Swedroe new book, question on international REITS

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LH
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Swedroe new book, question on international REITS

Post by LH » Mon Aug 24, 2009 10:51 pm

International REITS I have been considering for some time.

Since REITS basically have to be in tax sheltered (unless on is withdrawal stage I guess), one loses the FTC with the foriegn reits, and likely have higher other expenses than US reits (ER and such).

Swedroe cited data in his recent book that showed international reits have low correlation with us stocks and bonds and international stocks. Which is good.

In deciding whether or not to include international REITS, I thought it may be important to know if the international REITS have low correlation with US REITS.

Because basically, its a question to me of having X amount all in US REITS as I do currently, versus having x/2 US REITS, x/2 International REITS.

So, given that international REITS have some downside to US REITS, loss of FTC (foriegn tax credit), and higher ER, if there is not low correlation with US REITS, then why bother was my gestalt??????

Dunno if a proper feeling or not on the matter, but a US to Foriegn historical correlation would seem to be something to consider in my situation? If US REITS have high correlation with foriegn REITS, why take the expense and FTC hit?

Thanks for help,

LH

PS I also have the question of where in the world did I put swedroes new book, but I hope no one can answer that for me. If someone said, its behind you in the blue chair, that would freak me out : P

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Post by csoren » Tue Aug 25, 2009 6:31 am

I was wondering recently whether IS/ISV funds hold a substantial chunk of international REITs. (US SV includes 12% ?? or thereabouts). Wisdom Tree provides the % for their smaller funds:

DLS (Dev Small) 5.3%
DGS (EM Small) 5.1%
DIM (Dev Midcap) 7.4%

But I can't find it for SCZ, GWX or VSS.

DLS is probably the most "value-y" of the IS funds (not knowing about VSS yet). I wonder whether the other IS funds hold a similar REIT allocation.

I have DLS VSS and DGS at the moment; I think that wee bit of int'l REIT is enough for me.
LH wrote:PS I also have the question of where in the world did I put swedroes new book, but I hope no one can answer that for me. If someone said, its behind you in the blue chair, that would freak me out : P
Check under the couch. My cat usually puts things there.

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Post by larryswedroe » Tue Aug 25, 2009 7:44 am

Think about it this way.

International REITS are about the perfect equity asset class as they have low correlation with every other equity asset class (both domestic REITS and their domestic equity counterparts). Of course like all equities they have beta exposure so in times of crises they will suffer like all others---and if a financially driven crises (liquidity risks) then they will likely get hit even worse.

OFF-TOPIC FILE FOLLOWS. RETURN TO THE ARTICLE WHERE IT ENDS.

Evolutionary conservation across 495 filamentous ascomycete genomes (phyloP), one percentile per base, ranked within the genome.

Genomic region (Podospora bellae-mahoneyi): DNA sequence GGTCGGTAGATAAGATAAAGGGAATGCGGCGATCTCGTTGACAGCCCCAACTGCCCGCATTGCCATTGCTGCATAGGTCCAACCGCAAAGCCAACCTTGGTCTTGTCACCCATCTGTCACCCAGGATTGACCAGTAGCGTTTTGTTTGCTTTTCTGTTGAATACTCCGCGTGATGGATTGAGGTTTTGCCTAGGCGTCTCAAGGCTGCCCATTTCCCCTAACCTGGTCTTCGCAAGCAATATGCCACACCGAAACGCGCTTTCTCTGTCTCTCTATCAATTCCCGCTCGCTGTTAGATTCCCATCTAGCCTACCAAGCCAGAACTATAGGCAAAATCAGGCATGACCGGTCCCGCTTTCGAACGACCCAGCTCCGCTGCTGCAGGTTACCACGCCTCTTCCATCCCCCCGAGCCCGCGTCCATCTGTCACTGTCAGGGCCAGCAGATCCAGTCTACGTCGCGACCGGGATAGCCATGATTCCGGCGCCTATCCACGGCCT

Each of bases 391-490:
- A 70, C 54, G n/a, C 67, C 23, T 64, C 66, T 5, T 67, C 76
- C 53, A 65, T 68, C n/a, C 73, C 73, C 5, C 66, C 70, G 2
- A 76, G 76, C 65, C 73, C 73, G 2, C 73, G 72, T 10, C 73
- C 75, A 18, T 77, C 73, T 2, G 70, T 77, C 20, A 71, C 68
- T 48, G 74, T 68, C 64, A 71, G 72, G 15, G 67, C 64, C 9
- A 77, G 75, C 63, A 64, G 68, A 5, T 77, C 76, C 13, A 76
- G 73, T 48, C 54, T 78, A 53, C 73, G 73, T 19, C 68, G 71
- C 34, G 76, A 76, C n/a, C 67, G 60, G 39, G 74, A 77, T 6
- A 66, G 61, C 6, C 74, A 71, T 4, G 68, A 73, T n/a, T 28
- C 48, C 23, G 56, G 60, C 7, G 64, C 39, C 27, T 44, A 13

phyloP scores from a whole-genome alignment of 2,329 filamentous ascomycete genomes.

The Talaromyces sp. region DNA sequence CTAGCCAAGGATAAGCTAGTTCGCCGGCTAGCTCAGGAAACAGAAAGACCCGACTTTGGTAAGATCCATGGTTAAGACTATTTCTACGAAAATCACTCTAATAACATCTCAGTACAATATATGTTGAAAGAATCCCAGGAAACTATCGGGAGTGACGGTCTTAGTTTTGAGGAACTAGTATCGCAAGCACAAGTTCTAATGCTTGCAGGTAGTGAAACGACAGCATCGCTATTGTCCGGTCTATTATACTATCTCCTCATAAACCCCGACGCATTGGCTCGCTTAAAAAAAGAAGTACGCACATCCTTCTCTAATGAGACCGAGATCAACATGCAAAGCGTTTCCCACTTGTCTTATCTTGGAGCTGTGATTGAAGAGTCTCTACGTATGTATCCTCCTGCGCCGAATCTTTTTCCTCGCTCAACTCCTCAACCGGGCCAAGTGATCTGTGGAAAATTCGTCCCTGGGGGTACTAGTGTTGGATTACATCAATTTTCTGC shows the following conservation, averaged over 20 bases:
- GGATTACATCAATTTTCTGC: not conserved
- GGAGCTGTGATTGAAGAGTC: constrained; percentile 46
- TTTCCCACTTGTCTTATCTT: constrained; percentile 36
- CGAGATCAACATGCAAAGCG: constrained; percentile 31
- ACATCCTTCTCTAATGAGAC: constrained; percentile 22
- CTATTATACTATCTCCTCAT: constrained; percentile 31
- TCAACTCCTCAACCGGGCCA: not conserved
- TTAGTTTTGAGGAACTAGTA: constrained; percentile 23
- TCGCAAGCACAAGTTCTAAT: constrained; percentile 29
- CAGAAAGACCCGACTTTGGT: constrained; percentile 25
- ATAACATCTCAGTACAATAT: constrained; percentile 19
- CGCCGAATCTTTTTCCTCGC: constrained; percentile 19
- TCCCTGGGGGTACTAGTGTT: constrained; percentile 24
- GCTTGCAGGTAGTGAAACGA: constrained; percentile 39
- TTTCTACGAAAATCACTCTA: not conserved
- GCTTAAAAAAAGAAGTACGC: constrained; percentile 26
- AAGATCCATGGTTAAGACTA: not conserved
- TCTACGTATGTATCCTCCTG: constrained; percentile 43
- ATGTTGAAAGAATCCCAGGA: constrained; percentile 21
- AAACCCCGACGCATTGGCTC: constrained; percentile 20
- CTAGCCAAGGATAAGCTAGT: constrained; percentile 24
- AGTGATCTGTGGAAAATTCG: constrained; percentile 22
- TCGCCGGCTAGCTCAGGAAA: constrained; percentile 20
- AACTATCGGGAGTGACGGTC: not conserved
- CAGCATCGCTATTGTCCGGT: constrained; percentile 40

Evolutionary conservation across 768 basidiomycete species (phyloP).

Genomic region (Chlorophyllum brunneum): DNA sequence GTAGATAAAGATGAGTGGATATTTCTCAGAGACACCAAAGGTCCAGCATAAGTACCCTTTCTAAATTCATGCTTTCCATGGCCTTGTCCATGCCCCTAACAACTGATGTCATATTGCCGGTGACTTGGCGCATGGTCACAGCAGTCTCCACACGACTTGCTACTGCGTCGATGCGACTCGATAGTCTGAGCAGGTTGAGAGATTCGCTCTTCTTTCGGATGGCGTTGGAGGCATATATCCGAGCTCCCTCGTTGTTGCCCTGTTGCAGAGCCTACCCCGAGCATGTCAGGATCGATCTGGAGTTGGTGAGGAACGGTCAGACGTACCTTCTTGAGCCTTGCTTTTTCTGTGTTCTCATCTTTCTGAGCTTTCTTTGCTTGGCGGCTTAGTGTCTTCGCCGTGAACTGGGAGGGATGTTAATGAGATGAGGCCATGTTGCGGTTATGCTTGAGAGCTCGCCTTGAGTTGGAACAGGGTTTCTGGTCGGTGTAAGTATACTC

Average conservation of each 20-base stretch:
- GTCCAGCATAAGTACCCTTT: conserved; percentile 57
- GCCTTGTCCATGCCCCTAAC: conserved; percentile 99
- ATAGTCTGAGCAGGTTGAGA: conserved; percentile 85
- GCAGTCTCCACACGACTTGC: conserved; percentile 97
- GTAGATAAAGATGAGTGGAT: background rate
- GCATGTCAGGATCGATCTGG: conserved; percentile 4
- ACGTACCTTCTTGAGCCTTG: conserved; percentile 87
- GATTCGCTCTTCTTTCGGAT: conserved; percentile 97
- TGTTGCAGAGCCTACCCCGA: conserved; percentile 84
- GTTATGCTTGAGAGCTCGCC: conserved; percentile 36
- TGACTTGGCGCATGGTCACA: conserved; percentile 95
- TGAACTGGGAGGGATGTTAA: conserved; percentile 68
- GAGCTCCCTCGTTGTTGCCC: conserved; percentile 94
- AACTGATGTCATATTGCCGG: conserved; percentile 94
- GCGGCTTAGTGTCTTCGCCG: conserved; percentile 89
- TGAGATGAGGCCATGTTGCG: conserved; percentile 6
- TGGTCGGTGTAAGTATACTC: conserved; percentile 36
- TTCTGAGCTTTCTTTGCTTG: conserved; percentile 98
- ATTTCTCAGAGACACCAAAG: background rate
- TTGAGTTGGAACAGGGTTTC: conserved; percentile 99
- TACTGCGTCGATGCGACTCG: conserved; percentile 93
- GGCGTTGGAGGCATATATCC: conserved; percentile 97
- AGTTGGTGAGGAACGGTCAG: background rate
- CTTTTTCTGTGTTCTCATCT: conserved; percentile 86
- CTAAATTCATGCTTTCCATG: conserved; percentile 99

So you have a high diversification benefit. But you lose the FTC. I would estimate it at 9% of dividend yield. But that depends on country allocations and treaties. So you have to weigh the diversification benefit (assuming you are a disciplined rebalancer or there is none) versus the loss of the FTC. Some will find it worth the price and others not.

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Post by mikep » Tue Aug 25, 2009 10:54 am

Any word on if Vanguard will get an international REIT index fund in the near future?

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Re: Swedroe new book, question on international REITS

Post by hafis50 » Tue Aug 25, 2009 11:48 am

LH wrote:I

In deciding whether or not to include international REITS, I thought it may be important to know if the international REITS have low correlation with US REITS.
I have no exact data and I believe it is difficult to perform such a study because you would have to separate currency returns from property returns.

The only data I have:

EPRA- Correlations of Property Stocks with other Asset Classes

They calculate the rolling five-year correlations (1990-2006) of US, Australian and European (4 countries) property stocks with US stocks.
I believe the foreign currencies were hedged (see Methodology in the first chapter).

Australian property stocks had a higher man of correlation with Us stocks than US property stocks. with US stocks.